By Queen Rania of Jordan, Huffington Post – 9 Nov 2009
The fall of the Berlin Wall: what a testament to the power of peaceful revolution. Even as a high school student in Kuwait, it was impossible not to be swept up in the emotion, as I watched people clamber to freedom, family and friends for the first time.
And yet, for me, and for so many other people in the Middle East, and around the world, the anniversary is bittersweet. It is a reminder, as if one was necessary, of another divisive wall that we are desperate to tear down and consign to the annals of history: the ugly expanse of concrete and barbed wire that runs through the West Bank, most notably splicing Jerusalem and mutating its cherished and sacred history.
As the people of Germany celebrate a wall coming down, the people of Palestine are overwrought by a wall going up.
According to the Israeli government, their “Separation Barrier” is meant to divide Israel from Palestine, and protect Israelis from attacks. But to ‘protect’ illegal Israeli settlements, the wall snakes deep into Palestinian land, cleaving families from friends, homes from schools and universities, and workers from their land and their jobs. Innocent Palestinians, suffocated. A nation, imprisoned.
According to B’Tselem, an Israeli human rights group, the wall cuts off half a million Palestinians from the rest of the West Bank. Communities are being forcibly torn apart. Not 20 years ago, but today.
It has been five years since the International Court of Justice ruled that Israel should cease construction, dismantle the wall, and pay reparations to affected Palestinians. But the “Separation Barrier” is now 400 km, double its length at the time of the court ruling. Israel continues to ignore this legal ruling and construct the barrier which, they claim, is only two-thirds complete.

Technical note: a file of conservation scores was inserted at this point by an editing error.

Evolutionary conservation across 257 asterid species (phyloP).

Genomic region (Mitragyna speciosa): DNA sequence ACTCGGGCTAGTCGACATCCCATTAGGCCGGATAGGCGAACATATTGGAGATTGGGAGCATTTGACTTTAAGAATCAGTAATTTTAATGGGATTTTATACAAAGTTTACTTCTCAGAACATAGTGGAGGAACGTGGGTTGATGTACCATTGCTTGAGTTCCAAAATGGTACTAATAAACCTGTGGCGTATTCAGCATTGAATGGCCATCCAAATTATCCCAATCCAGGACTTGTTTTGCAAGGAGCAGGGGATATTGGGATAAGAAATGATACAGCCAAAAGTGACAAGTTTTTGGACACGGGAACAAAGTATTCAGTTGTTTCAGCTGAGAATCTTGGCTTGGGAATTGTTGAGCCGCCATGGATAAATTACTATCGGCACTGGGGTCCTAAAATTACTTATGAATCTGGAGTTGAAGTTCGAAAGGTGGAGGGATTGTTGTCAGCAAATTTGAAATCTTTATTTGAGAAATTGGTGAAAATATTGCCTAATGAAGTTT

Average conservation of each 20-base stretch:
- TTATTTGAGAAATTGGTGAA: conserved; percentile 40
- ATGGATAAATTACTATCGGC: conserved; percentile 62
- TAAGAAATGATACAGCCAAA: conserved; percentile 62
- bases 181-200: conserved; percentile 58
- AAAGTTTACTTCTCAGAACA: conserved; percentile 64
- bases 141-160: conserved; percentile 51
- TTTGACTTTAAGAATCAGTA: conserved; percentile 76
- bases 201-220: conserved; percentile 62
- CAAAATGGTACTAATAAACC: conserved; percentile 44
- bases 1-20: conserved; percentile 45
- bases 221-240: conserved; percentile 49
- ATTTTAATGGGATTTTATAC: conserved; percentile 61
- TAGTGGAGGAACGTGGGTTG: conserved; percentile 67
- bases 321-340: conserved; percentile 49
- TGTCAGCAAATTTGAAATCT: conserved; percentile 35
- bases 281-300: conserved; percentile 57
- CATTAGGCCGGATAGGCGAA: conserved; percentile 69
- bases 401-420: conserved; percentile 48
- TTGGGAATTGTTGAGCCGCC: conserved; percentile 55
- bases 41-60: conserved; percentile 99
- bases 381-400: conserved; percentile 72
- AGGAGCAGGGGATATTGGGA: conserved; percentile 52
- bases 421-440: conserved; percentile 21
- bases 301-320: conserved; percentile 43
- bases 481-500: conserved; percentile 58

I know this wall is only the symptom of a greater division – the figurative wall of hate, fear, and mistrust that divides the Israeli and Palestinian peoples. But that does not justify – legally or morally – what is happening in Palestine. It is an affront to human freedom, an assault on human dignity, a scar on our collective well-being. Until the barriers, blockades, and barbed wire are history, Palestine’s history will be irreconcilable.
Today, we celebrate the fall of the Berlin Wall; next year, we will celebrate the end of Apartheid in South Africa. These two events taught us that when barriers are removed – whether physical barriers, legal barriers, or the walls people build in their hearts – the ground is laid for progress, peace, and development for both sides. The people of my region yearn as well for justice and reconciliation.
What better way to honour these anniversaries than to tear down another wall?